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Woman, 85, claims she was strip-searched at JFK airport December 4, 2011

An 85-year-old woman said she was injured and humiliated when she was strip-searched at an airport after she asked to be patted down instead of going through a body scanner.

Transport security officials have denied allegations by Lenore Zimmerman, who said she was taken to a private room and made to take off her clothes after she asked to forgo the screening because she was worried it would interfere with her defibrillator. She missed her flight and had to take one two-and-a-half hours later, she said.

“I’m hunched over. I’m in a wheelchair. I weigh under 110lb (50kg),” she said. “Do I look like a terrorist?”

But in a statement the Transportation Security Administration said no strip search had been carried out.

“While we regret that the passenger feels she had an unpleasant screening experience, TSA does not include strip searches as part of our security protocols and one was not conducted in this case,” the statement read.

Zimmerman was dropped off by her son at JFK airport in New York for a 1pm flight on Tuesday to Fort Lauderdale, Florida, on JetBlue, she said. She arrived at the ticket counter at about 12.20pm and headed for security in a wheelchair, her metal walker in her lap.

She said she had been traveling to Florida for at least a decade and had never had a problem being patted down until now. “I worry about my heart, so I don’t want to go through those things,” she said, referring to the advanced image technology screening machines at the airport.

As a result, she said, she was taken into the private screening room by a female agent and made to strip.

“Private screening was requested by the passenger, it was granted and lasted approximately 11 minutes,” the TSA said. “TSA screening procedures are conducted in a manner designed to treat all passengers with dignity, respect and courtesy and that occurred in this instance.”

The private screening was not recorded.

Jonathan Allen, a TSA spokesman, said a review of closed-circuit television at the airport had showed that proper procedures before and after the screening had been followed.

Zimmerman said she banged her shin during the process and it bled “like a pig,”, partly because she is on blood-thinning medication. She said an emergency medical technician patched her up, but she was told to see a doctor when she arrived in Florida to make sure the wound did not get infected. There are no records indicating medical attention was called on her behalf.

“I don’t know what triggered this. I don’t know why they singled me out,” she said.

Her son, Bruce Zimmerman, said: “My mother is a little old woman. She’s not disruptive or unco-operative. I don’t understand how this happened.”

He said she had had an increasingly difficult time travelling, especially since her husband died a few years ago. She has two grandchildren and her older son, a doctor, died in 2007.

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TSA officer charged with sexual assault November 22, 2011


November 22, 2011

by legitgov

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TSA officer charged with sexual assault 22 Nov 2011 A federal airport screener has been charged with sexual assault after he allegedly assaulted a woman near his home in Manassas, Virginia, police said Tuesday. Police said Harold Glenn Rodman was wearing a uniform and displayed a badge at the time of the attack. Rodman is a Transportation Security Administration officer at Dulles International Airport, the TSA confirmed. He has been removed from security operations pending the investigation.

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House GOP pair bashes TSA on its 10th anniversary November 17, 2011

Washington (CNN) — Ten years after its formation, the Transportation Security Administration on Wednesday got the type of birthday card no one wants to receive — a blistering report from Republican lawmakers who said the agency is “bloated” and “inefficient” and has done little, if anything, to improve aviation security.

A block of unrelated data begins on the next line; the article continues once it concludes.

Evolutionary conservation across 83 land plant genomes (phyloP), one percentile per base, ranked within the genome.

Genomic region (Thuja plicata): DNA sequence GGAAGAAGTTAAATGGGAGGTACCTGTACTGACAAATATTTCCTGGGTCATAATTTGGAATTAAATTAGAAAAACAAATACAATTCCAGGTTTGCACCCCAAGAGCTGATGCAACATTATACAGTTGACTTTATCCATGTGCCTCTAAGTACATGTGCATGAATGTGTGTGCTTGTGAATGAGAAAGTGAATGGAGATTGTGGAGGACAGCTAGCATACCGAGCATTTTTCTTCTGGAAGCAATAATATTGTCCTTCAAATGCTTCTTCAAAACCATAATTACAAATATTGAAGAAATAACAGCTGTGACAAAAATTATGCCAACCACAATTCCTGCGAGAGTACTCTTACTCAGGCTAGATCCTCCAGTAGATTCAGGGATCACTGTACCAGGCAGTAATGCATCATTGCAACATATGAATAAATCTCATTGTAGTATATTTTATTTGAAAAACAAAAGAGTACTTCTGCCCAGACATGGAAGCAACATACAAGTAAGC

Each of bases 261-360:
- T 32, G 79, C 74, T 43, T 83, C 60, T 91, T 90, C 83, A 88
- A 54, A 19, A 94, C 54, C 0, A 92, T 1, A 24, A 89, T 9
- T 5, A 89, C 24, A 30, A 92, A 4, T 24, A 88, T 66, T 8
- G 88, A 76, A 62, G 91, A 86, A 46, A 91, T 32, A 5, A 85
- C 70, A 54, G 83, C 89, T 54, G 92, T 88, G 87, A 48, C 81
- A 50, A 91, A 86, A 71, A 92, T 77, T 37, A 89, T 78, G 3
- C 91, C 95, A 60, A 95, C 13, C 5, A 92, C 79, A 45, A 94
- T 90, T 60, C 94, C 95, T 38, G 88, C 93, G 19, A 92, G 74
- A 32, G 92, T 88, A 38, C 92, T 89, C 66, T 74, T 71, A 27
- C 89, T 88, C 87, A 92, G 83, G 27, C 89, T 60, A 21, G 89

Rep. John Mica, R-Florida, a longtime critic who has fought to privatize TSA screening jobs, said Congress never intended the agency it created in November 2001 to “mushroom” into a workforce of 65,000 employees, “top heavy” with bureaucrats.

“I can tell you, in our wildest dreams … no one ever envisioned 4,000 administrative personnel in Washington, D.C., making on average … almost $104,000, and then nearly another 10,000 out in the field,” Mica said.

But the most scathing comment came from Rep. Paul Broun, R-Georgia.

“Americans have spent nearly $60 billion funding TSA and they are no safer today than they were before 9/11,” Broun said.

Pressed on the accuracy of that statement, Broun and Mica said the TSA has never stopped a terrorist attack, and gave credit to private citizens or others for terrorist plots disrupted thus far.

“Unfortunately, the focus has been diverted from security … into managing a huge bureaucracy,” Mica said.

Broun concurred. “We must focus on identifying terrorists and stopping them instead of patting down grandma and children. And we must stop worrying about political correctness,” he said. “TSA needs to put their resources into intelligence and technologies that can be more effective when it comes to catching highly elusive and dangerous terrorists.”

The lawmakers said they are preparing legislation to reform the TSA.

A TSA spokesman called the GOP report “an unfortunate disservice to the dedicated men and women of TSA who are on the front lines every day protecting the traveling public.”

The country’s aviation system is “safer, stronger, and more secure than it was 10 years ago,” spokesman Greg Soule said. The agency has screened more than 5 billion passengers over the past decade, he said, and has prevented more than 1,100 guns from being brought onto passenger planes this year alone.

Mica and Braun released the GOP report at a news conference held in the main concourse of Reagan-Washington National Airport. Their remarks criticizing the state of aviation security were amplified over a loudspeaker, and drew sidelong glances from passengers headed to airport checkpoints.

One day earlier, TSA Administrator John Pistole stood in the same location to discuss holiday travel preparations, touting advancements in screening technology and saying passengers are happy with changes that have reduced the number of pat downs of children.

The report released Wednesday was prepared by Republican staffers on House Transportation and Oversight committees. It is largely a compendium of earlier critical reports of the TSA, looking at its deployment of failed technology, such as puffer machines; the failure to interdict terrorists, such as 2001 “shoe bomber” Richard Reid and 2009 “underwear bomber” Umar Farouk AbdulMutallab”; and the lack of card readers for the 1.8 million ID cards issued to transportation workers.